Although Moore's rhetoric and tactics separated him from postwar liberals, black power advocates represented the most radical stage of black protest in Philadelphia. In the final chapters of the book, Countryman demonstrates how, by the late-1960s, a radical critique emerged that viewed racism not as an anomaly in American society but as "constitutive of the American social structure" (p. 7). These activists, coming from the Student Nonviolent Coordinating Committee (SNCC), the Black Panthers, and elsewhere, were not simply the gun-toting nihilists of conservatives' nightmares, but instead ran free breakfast programs and medical clinics, and eventually put forward candidates for elective office. To be sure, they relied too heavily on the image of "the gun," in Countryman's terms, which helped legitimize white backlash and police repression that ultimately destroyed the Panthers and the black power movement. But, overall, black power advocates developed a coherent politics that united the black community around calls for a greater voice in the local government, school system, and job market. This strain of black power politics, Countryman convincingly demonstrates, was a logical response to decades of failed liberal policies. In the end though, black power, like previous liberal and mass-mobilization approaches, could not surmount the great systemic problems facing black Philadelphia.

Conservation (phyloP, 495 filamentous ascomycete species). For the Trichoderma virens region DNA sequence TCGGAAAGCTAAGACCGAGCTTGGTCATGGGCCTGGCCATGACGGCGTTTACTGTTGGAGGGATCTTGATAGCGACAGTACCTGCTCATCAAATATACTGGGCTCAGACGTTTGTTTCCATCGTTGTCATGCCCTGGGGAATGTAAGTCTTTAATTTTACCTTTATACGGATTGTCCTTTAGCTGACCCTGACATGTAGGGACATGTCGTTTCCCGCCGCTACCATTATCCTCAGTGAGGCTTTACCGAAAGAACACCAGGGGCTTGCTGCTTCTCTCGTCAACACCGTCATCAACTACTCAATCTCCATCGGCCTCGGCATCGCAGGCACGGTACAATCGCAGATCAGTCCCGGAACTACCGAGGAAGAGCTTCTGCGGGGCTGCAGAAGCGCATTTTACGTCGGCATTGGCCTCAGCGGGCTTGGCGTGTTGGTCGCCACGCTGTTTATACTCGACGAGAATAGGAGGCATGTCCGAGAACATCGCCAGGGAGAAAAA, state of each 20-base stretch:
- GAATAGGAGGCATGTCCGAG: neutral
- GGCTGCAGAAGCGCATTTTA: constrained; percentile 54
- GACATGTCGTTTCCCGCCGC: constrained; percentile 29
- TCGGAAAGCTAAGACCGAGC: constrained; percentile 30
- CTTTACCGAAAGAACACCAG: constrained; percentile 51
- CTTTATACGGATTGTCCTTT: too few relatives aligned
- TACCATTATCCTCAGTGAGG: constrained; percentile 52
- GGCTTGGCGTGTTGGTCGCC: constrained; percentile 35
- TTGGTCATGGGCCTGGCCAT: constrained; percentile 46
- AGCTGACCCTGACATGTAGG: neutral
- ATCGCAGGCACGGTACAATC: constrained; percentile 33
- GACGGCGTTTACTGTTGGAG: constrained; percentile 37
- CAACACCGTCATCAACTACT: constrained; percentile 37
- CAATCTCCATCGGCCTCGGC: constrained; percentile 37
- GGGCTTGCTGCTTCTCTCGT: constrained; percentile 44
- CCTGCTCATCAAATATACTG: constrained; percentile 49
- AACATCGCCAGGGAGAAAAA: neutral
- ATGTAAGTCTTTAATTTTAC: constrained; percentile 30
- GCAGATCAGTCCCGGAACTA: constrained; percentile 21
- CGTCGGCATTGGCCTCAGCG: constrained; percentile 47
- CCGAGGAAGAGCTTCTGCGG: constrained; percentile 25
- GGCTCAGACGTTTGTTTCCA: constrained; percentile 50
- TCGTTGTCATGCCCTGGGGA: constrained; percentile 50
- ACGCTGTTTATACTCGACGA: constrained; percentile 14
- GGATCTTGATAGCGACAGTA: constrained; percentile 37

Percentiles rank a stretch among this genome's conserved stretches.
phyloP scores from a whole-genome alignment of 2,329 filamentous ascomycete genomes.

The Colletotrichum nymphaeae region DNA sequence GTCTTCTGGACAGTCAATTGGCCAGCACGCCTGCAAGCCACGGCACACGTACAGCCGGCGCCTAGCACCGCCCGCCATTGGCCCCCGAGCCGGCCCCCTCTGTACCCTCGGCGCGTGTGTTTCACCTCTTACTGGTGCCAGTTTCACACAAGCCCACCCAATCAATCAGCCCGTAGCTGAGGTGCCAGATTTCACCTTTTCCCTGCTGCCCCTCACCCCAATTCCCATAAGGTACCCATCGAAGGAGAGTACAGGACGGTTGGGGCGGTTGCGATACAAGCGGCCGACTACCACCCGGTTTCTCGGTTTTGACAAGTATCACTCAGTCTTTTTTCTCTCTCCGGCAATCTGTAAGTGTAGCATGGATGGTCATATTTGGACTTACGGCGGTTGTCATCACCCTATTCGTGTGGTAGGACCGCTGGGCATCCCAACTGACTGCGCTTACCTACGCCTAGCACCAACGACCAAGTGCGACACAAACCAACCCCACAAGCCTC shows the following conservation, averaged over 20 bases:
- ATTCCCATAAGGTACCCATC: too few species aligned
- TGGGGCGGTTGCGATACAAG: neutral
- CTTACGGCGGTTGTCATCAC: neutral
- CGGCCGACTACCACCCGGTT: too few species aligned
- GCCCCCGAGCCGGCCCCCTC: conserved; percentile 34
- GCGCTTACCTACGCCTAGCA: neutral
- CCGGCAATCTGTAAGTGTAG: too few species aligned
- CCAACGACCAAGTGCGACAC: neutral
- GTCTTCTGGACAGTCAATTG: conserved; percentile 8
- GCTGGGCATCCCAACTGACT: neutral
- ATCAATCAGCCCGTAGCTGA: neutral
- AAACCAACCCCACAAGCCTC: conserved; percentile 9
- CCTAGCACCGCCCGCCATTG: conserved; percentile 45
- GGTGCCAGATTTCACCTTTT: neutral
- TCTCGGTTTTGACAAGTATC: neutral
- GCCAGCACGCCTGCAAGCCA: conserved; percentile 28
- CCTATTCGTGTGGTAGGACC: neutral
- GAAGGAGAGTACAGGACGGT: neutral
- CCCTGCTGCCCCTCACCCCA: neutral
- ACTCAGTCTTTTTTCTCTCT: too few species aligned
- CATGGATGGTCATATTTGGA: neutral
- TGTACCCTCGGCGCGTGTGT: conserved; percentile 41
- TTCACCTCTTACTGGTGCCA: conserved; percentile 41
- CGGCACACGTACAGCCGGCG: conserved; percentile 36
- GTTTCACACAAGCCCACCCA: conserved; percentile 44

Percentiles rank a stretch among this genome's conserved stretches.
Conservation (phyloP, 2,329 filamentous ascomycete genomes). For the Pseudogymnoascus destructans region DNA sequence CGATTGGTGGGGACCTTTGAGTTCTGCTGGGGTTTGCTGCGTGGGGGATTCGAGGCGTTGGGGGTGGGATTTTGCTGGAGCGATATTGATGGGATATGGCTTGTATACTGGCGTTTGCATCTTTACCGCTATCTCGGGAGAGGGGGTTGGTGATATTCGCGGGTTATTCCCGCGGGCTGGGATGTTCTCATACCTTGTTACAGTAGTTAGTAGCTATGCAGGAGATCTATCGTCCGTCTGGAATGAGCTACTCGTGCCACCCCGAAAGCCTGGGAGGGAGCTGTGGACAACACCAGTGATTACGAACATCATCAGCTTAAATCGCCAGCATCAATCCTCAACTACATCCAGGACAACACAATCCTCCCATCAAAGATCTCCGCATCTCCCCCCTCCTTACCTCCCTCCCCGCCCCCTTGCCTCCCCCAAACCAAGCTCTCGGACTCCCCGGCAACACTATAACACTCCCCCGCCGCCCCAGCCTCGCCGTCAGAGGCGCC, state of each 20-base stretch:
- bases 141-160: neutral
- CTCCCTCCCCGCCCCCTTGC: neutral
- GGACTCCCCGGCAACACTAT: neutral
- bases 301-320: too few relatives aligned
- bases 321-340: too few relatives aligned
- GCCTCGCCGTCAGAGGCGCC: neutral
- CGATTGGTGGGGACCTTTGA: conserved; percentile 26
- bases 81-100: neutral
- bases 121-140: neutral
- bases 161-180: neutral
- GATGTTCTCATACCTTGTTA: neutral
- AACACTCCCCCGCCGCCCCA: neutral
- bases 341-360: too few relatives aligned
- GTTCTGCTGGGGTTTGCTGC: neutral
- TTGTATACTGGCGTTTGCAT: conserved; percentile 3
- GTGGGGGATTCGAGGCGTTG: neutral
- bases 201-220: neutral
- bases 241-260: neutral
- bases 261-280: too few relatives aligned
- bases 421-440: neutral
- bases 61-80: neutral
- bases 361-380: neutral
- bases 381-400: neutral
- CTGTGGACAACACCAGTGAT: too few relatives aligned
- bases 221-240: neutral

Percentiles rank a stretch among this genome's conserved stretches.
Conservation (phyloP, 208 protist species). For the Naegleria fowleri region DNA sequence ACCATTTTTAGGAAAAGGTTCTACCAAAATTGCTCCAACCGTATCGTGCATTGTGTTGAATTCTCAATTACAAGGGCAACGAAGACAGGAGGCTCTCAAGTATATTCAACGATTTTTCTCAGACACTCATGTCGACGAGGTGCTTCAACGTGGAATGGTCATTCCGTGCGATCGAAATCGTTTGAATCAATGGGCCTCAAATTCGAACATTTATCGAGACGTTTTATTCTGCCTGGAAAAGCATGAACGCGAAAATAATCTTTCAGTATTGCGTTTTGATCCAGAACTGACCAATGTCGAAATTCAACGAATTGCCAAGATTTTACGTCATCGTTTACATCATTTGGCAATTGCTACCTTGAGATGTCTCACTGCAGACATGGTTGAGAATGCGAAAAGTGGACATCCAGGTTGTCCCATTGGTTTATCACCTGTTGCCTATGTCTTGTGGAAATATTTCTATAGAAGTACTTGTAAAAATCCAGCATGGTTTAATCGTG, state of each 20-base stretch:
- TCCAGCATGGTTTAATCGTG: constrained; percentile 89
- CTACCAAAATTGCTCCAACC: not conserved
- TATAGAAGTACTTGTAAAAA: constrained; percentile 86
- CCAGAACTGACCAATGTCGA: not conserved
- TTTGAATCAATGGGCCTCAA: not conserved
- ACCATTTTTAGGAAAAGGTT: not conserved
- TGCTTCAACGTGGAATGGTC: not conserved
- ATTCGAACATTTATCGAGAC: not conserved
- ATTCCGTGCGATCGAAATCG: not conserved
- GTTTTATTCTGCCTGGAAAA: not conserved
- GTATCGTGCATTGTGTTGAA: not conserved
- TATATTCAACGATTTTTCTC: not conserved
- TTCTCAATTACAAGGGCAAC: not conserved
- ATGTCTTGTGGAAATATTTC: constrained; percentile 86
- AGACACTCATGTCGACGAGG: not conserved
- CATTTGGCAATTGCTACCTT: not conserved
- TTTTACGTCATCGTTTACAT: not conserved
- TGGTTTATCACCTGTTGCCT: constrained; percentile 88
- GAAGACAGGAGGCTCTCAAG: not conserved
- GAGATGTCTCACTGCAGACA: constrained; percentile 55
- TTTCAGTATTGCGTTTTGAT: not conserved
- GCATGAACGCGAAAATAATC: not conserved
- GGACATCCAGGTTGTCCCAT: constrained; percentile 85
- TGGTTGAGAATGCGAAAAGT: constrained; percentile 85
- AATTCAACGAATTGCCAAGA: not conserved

While Up South has many strengths, especially in helping push the urban North to the fore of black rights historiography and rethinking the roots of black power, it is not without flaws. In particular, Countryman at times overestimates liberal strength in the city which leads him to criticize liberals, black and white, too strongly. Countryman credits interracial liberal campaigns in the 1940s and '50s with securing a few legislative victories and a handful of jobs. But overall these politicians and activists come across as a myopic group, unable to recognize that their piecemeal efforts were miserably ineffective. But Richardson Dilworth, Joseph Clark, and other Philadelphia liberals never had consistent, strong backing from the city's white ethnic voters. These leaders knew that whatever New Deal coalition existed, and there was not much of one, was a fragile, contingent alliance that often and easily fractured along racial lines. Even more, the Republican Party exacerbated those fractures as it developed racialized arguments against government intervention in this era. Greater attention to liberals' constraints might have led Countryman to offer a more sympathetic treatment of liberal politics that would not excuse liberal failures but would show that in some ways they did the best they could given their limited power.